Is Avenues the Best Education Money Can Buy?
My mom sent this to me and let me tell you, this scared me more about raising kids in New York than anything I’ve ever heard or read. And M. IS a Dalton legacy! (And for the record: public school and proud of it. Though my parents always made sure to get me into the ‘good’ public schools — first Spanish Immersion, then the state arts school.)
First, a bit of background. Avenues is a new, for-profit private school catering to:
entrepreneurs and tech millionaires, talent agents and fashion designers, Katie Holmes, hedge-fund managers and artists who refuse to live above 23rd Street.
(Yes, Suri goes there.)
It’s the kind of place with a Chuck Close self-portrait on the wall and endless parent meetings about feeding the kids too much bread. All this can be yours for $43,000 a year. That is, if your kid can get in. Admission is somewhat easier than the old-school private schools but only somewhat (good god, how many zillionaires can one city hold??).
…but for many among a new generation of wealthy New York parents without legacy roots at Horace Mann or Brearley, Avenues, without any legacy of its own, was a welcome option. Trinity accepted only 3.6 percent of nonlegacy, nonsibling kindergarten applicants for entry this fall. (By comparison, freshman acceptance into Harvard was 5.8 percent.) Jacquie Hemmerdinger, from the A.P.A., recalls trying to get her 4-year old twin daughters into Dalton for kindergarten. When they went to the parent interview, the admissions director, Elisabeth (Babby) Krents, held up the essay Hemmerdinger had written about her girls, covered in red ink. Who wrote this? Krents asked. “I got all hot and sweaty,” Hemmerdinger says. “I thought it was a bunch of typos.” Krents then told her that it was the best essay she had read that admissions season. (“I teared up,” Hemmerdinger remembers.) Her girls scored well on the kindergarten entrance exam, and Krents told her that they also fit the school’s need for diversity. She and her husband, a real estate developer, lived in a sprawling Georgian revival house on a tree-lined street that happens to be in Queens. Either way, they never got into Dalton. Avenues was happy to take them.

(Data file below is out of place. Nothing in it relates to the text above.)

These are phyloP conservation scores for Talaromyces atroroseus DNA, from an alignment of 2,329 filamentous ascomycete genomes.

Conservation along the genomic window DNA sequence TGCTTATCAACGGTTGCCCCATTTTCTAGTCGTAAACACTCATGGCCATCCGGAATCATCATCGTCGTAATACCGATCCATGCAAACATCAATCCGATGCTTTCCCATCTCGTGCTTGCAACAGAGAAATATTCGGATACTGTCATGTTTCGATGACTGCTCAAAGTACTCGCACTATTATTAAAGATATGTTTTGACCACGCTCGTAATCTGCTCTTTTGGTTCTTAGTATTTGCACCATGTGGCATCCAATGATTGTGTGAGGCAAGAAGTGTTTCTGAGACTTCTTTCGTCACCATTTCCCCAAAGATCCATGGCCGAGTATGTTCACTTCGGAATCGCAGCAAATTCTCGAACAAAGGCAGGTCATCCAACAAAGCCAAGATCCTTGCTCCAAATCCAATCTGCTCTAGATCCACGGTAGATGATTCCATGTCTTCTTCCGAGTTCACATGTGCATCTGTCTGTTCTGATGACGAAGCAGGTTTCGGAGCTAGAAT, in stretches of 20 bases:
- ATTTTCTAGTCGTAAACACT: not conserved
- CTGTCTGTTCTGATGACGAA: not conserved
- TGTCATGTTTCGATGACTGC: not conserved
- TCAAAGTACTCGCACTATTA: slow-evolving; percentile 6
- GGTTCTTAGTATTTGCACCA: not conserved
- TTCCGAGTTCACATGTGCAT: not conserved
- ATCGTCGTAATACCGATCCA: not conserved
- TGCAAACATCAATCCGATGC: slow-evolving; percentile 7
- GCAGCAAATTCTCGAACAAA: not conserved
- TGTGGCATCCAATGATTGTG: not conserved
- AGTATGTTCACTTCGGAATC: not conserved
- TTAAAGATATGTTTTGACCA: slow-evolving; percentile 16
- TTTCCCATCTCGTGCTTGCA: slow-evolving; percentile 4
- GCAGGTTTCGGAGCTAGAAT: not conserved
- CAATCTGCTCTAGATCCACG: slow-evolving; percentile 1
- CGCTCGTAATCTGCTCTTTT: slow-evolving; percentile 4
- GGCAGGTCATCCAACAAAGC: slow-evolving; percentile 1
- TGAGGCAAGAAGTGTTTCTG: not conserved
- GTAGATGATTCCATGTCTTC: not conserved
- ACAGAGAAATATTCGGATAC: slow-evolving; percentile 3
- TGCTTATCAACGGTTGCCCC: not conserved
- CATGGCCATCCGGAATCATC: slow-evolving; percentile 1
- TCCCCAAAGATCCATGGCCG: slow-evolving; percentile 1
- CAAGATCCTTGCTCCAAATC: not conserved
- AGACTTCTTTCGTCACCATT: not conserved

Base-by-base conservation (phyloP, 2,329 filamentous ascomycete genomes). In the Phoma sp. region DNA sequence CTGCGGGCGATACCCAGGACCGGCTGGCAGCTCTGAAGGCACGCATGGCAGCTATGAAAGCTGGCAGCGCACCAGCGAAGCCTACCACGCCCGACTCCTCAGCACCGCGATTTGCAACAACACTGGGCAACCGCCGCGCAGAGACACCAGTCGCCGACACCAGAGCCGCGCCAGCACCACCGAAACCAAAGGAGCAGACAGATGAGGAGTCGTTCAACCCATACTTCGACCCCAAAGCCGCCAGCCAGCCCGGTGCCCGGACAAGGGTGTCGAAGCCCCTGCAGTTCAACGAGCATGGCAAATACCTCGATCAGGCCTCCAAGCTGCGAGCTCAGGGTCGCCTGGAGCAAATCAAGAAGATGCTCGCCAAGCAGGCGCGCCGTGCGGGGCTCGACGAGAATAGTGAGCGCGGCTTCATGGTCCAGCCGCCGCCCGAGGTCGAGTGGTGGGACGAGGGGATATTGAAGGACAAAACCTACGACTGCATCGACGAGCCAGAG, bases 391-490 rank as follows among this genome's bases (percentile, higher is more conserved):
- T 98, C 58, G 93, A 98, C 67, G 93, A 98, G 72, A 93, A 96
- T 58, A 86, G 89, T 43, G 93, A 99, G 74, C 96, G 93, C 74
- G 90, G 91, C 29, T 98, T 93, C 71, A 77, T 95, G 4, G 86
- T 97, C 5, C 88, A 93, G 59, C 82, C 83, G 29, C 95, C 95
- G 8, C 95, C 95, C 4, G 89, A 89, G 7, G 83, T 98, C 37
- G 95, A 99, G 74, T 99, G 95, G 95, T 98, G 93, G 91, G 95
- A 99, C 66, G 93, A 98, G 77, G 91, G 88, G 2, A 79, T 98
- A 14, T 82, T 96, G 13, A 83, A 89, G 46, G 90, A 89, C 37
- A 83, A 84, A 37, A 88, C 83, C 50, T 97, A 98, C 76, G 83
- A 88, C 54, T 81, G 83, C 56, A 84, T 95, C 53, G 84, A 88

The thing that makes me laugh the most about that is that just living in Queens is considered diverse.